Act II begins at night with the professor and Yelena asleep and sitting next to each other in the dining room. A night watchman can be heard tapping in the garden. The two awaken, Serebryakov complains of his gout and rheumatism. He damns old age, declaring that he has become detestable to himself and those around him. He accuses Yelena in particular of hating him; how could such a young beauty not resent the corpse to which she is attached? Claiming weariness, Yelena begs him to be quiet. Serebryakov sarcastically replies that it seems he has worn everyone out; he, on the other hand, is having a great time.

Continuing his lament, Serebryakov (ironically) complains that while everyone listens to Voynitsky and Maria, they find his own voice abhorrent. In his old age, he has a right to egoism, and people must attend to him. He has spent his life in scholarship and suddenly finds himself in a "tomb," plagued by the "good-for-nothing talk, talk, talk" of fools. Serebryakov feels as if in "exile" and spends his days yearning for the past and fearing death. With deep resignation, Yelena consoles him: soon she too will be old.

Sonya then enters and reproaches her father for abusing Dr. Astrov—apparently Serebryakov holds him in nothing but contempt. Voynitsky then enters, noting the storm brewing outside. He has come to relieve Yelena and Sonya of their night watch over the professor; the professor reacts in terror—"He'll talk my head off!" he exclaims.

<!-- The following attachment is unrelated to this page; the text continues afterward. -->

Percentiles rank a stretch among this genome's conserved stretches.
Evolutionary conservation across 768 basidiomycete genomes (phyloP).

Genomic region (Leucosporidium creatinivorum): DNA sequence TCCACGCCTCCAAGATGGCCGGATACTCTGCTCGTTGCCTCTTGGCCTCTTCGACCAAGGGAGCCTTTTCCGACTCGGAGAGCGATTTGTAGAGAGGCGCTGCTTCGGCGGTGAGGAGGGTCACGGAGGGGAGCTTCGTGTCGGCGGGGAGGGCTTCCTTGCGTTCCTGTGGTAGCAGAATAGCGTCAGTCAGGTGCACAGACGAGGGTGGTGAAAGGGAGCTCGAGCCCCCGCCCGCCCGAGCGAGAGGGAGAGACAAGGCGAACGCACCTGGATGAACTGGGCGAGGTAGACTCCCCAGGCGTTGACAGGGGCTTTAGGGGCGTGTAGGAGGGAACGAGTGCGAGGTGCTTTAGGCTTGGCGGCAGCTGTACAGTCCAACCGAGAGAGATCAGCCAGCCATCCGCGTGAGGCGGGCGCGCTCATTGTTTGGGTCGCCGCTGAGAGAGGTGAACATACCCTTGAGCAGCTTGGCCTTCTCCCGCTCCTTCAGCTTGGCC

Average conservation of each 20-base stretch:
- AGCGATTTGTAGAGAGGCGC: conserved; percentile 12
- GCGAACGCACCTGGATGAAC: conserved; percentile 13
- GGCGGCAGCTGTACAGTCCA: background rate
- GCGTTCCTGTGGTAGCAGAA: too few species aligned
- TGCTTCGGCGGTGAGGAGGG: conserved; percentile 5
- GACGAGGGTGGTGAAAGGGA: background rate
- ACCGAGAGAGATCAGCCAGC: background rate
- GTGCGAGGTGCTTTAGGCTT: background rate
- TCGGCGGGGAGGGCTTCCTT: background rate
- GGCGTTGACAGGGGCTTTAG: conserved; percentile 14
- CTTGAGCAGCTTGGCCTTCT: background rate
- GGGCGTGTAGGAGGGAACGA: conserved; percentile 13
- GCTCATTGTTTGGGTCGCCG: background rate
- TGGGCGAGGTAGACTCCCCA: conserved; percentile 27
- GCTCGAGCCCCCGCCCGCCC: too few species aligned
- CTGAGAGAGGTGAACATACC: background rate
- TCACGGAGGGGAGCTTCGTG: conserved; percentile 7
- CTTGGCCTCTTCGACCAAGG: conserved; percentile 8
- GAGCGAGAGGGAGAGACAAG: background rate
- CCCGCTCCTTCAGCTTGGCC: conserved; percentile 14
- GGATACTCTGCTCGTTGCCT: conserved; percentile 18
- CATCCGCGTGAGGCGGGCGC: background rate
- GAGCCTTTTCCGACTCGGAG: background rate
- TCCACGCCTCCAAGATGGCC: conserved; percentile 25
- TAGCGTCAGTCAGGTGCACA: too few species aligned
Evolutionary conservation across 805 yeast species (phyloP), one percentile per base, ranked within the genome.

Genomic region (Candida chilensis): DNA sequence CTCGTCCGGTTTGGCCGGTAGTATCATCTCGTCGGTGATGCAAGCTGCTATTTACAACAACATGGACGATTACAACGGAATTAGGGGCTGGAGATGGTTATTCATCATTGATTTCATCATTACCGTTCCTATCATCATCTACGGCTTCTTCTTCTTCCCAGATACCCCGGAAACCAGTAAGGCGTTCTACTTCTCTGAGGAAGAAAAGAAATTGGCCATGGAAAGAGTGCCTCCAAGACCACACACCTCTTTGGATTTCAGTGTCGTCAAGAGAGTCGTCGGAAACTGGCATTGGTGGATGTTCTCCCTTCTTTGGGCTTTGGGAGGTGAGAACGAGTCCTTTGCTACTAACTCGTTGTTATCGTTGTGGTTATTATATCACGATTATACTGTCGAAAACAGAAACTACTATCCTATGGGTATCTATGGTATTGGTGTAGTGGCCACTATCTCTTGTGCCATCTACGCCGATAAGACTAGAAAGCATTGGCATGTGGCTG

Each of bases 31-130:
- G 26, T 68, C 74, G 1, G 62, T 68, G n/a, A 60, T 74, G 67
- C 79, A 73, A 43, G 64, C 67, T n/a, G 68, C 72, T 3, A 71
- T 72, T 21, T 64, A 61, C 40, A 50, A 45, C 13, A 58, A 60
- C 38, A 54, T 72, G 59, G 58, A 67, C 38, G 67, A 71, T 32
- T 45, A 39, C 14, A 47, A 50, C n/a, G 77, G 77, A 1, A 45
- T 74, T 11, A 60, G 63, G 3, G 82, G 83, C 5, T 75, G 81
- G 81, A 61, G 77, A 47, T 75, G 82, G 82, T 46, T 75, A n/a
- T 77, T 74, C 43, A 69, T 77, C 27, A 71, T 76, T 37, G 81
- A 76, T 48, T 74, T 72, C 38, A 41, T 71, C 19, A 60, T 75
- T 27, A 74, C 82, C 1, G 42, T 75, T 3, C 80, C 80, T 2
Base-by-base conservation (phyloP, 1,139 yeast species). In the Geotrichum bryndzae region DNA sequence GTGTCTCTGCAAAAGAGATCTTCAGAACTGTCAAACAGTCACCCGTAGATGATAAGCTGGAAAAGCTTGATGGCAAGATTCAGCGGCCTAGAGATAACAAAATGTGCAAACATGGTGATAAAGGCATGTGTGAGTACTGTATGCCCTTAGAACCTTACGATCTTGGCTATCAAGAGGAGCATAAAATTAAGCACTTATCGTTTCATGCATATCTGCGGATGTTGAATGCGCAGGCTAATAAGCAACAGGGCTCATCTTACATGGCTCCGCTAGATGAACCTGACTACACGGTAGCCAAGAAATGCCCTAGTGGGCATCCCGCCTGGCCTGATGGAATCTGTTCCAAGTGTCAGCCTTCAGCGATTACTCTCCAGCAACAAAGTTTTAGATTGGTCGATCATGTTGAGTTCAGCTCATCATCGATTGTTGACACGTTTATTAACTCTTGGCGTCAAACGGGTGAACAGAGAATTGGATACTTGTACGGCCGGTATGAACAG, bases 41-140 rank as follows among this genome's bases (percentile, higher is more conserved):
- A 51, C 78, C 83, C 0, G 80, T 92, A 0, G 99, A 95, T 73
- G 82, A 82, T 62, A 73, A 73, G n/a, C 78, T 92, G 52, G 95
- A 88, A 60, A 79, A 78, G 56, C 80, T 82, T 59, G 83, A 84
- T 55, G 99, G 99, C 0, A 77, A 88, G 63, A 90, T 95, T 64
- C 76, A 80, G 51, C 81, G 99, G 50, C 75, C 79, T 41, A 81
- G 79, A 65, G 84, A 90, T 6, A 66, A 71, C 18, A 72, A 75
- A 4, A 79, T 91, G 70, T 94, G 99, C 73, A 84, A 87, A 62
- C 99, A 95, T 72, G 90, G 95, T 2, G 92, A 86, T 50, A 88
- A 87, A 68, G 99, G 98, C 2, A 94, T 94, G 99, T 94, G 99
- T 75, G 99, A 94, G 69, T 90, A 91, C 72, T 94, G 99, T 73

Marina then enters and, speaking of her own aches, tenderly takes Serebryakov to bed. She recalls the years when his first wife, Vera Petrovna, slaved away to care for him; deeply moved, the professor exits the dining room with Sonya and Marina, leaving Yelena and Voynitsky alone.

Complaining of yet another sleepless night with the professor, Yelena cries that the house is "going to rack and ruin" and enjoins Voynitsky to help bring its members together. Much to her dismay, he bends to kiss her hand. When Yelena recoils, Voynitsky once again laments the many wasted years, during which he has had nothing to do with his life and love. Whereas the storm will renew nature, it will not help Voynitsky. His thoughts will haunt him like an "evil spirit." "My feelings are wasting away in vain," he cries, "like a ray of sunlight failing into a pit, and I too am wasting away."

Yelena is numb to his entreaty. When Voynitsky persists, she accuses him of being a drunken bore; Voynitsky rejoins that at least drink makes one feel alive. Yelena leaves, and Voynitsky makes a soliloquy that mourns what might have been had he married Yelena when they first met ten years ago. He also reveals that he once worshipped the professor and has worked the estate to provide him with an income, the summation of his wasted life.